It's also why his - I'm so sorry's - are going to be emphatic. He might cry on camera again. He feels bad, and the more it lingers on him and the more he is sorry, the more he will incriminate himself. If it's an honest play then you say, woops, sorry, it's part of the game, I never wish that on anyone. That will not be his apology. I'm sure of it. If his apology is matter of fact, or in any way is indicative of a "these things happen" kind of foul, then I will take this post down. I'll delete it permanently and post a picture of penis after I've taken a cold shower. I'll label it with my full name and social security number. That's how sure I am.

But more seriously I will admit I'm wrong. If Ryan Shawcross can look into a camera, shrug, and say, it's a terrible thing that happened, it's part of the game, I do that tackle 99 out of 100 times - then I'm wrong.

There is a reason why it looks strange. There is a reason why you almost never see a tackle like that. It happens so fast. It kind of comes from the side. It's an odd play. After a heavy touch like that a player just runs by (and jerks his head up in the air as if to say, shit) or he slides. That doesn't happen. Shawcross tries to kick through the ball like he's clearing a medicine ball off the goal-line. Huh? Why would he do that? How can you watch that inexplicable decision and say there was no thought involved? He didn't mean to kick Ramsey? What did he expect? Shawcross lunges and kicks through the player and the ball and expected... ... what... exactly to happen?

It's easy to blame Arsenal. "It's the Arsenal style, you beat Arsenal by getting physical." I even read somewhere that Ramsey showed inexperience by dragging the ball with his foot instead of clearing it. What!? This is Ramsey's fault? Has the world gone mad? I won't address those comments. I don't have time to waste - not even on a blog that nobody reads. This is Ryan Shawcross' fault, and the price he'll pay is a 3-match-ban.

That's despicable and it's a travesty to sports. But there is no use begging for more games. Suspension with wages is silly. He doesn't deserve a permanent ban from soccer, he deserves what in my opinion would be worse, a label. A foul like that should not be forgotten. Aaron Ramsey will never forget when his leg was shattered and Shawcross should never be allowed to forget either. It's the only power we have as fans. Fans shape the legacy of players and we label athletes all the time. Ryan Shawcross' label should always include a red-card, leg-breaking foul. It's the reason I wrote this post, so that I don't forget.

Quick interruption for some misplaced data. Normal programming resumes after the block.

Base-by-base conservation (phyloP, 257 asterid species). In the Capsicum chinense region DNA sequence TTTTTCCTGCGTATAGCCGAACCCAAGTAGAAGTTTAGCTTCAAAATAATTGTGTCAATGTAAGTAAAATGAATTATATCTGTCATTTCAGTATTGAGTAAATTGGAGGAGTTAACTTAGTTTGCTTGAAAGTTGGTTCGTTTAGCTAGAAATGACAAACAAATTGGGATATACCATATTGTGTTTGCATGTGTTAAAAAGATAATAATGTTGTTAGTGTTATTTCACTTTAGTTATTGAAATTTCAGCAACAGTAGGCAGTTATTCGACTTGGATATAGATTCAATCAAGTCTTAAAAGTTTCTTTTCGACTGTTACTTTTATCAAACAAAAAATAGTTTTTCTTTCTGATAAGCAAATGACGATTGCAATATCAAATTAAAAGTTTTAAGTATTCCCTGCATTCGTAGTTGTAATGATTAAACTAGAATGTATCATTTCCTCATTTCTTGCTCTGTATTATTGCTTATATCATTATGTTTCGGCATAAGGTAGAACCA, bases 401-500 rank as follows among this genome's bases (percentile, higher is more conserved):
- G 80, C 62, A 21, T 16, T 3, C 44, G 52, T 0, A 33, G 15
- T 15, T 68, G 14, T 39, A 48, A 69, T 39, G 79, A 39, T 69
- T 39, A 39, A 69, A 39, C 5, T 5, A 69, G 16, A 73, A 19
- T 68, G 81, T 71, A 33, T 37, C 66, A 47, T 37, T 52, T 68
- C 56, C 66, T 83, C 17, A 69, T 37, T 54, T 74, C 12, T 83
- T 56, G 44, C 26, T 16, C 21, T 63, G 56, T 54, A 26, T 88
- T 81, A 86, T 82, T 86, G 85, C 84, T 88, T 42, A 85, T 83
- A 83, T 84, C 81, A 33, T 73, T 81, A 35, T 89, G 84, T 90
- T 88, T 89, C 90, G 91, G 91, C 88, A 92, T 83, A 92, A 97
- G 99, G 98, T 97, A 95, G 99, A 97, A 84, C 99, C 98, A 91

So don't forget what Ryan Shawcross did - whether he's in the Championship wasting away at Watford like Martin Taylor or he's starting at left back for the English National team. Intent or not, accident or not, there must be a consequence for putting another man's career in the balance, and the least we can do as fans is always associate him for what he did to Aaron Ramsey.


Jim said...

I agree with just about everything you've said here. I missed the game today because of school obligations, and after viewing the Match of the Day highlights, I'm glad that I did. Seeing it on replay was awful. I can only imagine how unsettling and shocking it was in real time. It was total deja vu, and it brought me back to the worst soccer-related memory that I have. Everything was the same. Right down to Cesc's anguished expression.

But this time, there was no quit. And this time, we're pursuing the leaders, not the ones with the targets on our back. This game ended with the team gathered by its captain in a huddle, no doubt vowing to push on for Ramsey, and not with players in tears and Gallas refusing to move from the halfway line. At least that's something.

Of the prodigies and young stars in the making that Arsenal has unearthed in recent years, Ramsey has shone the brightest. Wilshere, Vela, Gibbs, Merida and company may yet go on to do great things, but Ramsey looked like a finished product that just needed a little polish. He was ready. For Wales, for Arsenal, and for everyone who loves the game, I sincerely hope that his bright future becomes a reality.

Jim said...

Arseblog agrees.

Dadric said...

But didn't you hear? Ryan Shawcross comes from a good family. A GOOD FAMILY. It's beyond me how you could be so ignorant as not to see how this makes everything ok.

Besides, the Arsenal is just a bunch of foreigners anyways. Not worth worry.